India’s Great Polio Legacy

Posted: April 13, 2013 in Current affairs
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WSJ: “Hundreds of leading scientists are urging the world to finish the job on polio, declaring that the disease has never been closer to eradication and endorsing a new global plan to wipe it out within six years. India has proved an inspiration.

More than 400 signatories to this week’s declaration, hailing from 80 countries, believe polio eradication is achievable in large part because of the great gains India has made against the disease. Not long ago, experts said stopping polio in India was impossible, but we’ve just celebrated two years since the last case and continue to work hard to ensure that all children are vaccinated against the virus.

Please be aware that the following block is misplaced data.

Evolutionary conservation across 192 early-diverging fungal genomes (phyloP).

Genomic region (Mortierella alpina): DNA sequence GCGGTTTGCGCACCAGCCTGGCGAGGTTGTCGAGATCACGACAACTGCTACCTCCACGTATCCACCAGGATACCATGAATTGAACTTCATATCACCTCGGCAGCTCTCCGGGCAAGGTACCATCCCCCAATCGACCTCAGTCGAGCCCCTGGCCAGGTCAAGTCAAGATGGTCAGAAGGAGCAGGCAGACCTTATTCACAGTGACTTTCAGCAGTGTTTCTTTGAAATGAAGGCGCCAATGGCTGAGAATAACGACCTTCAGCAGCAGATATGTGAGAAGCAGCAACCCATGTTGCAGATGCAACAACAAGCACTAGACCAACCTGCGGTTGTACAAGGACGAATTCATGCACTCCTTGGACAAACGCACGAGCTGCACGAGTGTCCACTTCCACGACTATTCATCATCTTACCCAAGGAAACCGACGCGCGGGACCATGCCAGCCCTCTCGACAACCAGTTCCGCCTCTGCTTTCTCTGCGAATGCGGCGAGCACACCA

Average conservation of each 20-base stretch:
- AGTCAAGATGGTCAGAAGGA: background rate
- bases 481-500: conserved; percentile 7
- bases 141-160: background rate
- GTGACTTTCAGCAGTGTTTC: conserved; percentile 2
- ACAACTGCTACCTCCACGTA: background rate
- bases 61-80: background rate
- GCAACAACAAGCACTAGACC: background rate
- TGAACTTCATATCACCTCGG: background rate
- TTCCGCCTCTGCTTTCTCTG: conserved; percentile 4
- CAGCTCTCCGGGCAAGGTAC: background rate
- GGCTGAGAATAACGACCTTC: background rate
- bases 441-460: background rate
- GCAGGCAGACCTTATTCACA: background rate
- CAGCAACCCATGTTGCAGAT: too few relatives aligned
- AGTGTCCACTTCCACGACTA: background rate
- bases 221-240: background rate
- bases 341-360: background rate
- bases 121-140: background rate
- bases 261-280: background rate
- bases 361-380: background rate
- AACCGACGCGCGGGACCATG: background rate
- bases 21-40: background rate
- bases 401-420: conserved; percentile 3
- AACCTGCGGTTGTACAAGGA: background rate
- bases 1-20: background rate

Polio once paralyzed hundreds of thousands of children each year without regard to national borders. Now, it is endemic in only three countries.

The Scientific Declaration endorses a new global polio eradication plan provides a fully costed, realistic roadmap how to finish off polio. It applies lessons learned from India for reaching zero polio cases while simultaneously preventing re-importation of the disease and switching to a new vaccine that wipes out even the risk of vaccine-related polio.

As the rest of the world learns from India’s success, it is worth asking what else polio lessons can teach India. The country has the highest child mortality rate in the world; 1.66 million children under five die every year from preventable diseases. Innovations developed to eliminate polio offer India unprecedented opportunities to get other life-saving vaccines and health interventions to the people that need them most.

Measles could be the next disease on the hit-list. According to The Lancet medical journal, vaccines slashed measles deaths by 74% between 2000 and 2010, from 535,300 to 139,300. But India still accounts for nearly half of measles deaths.”

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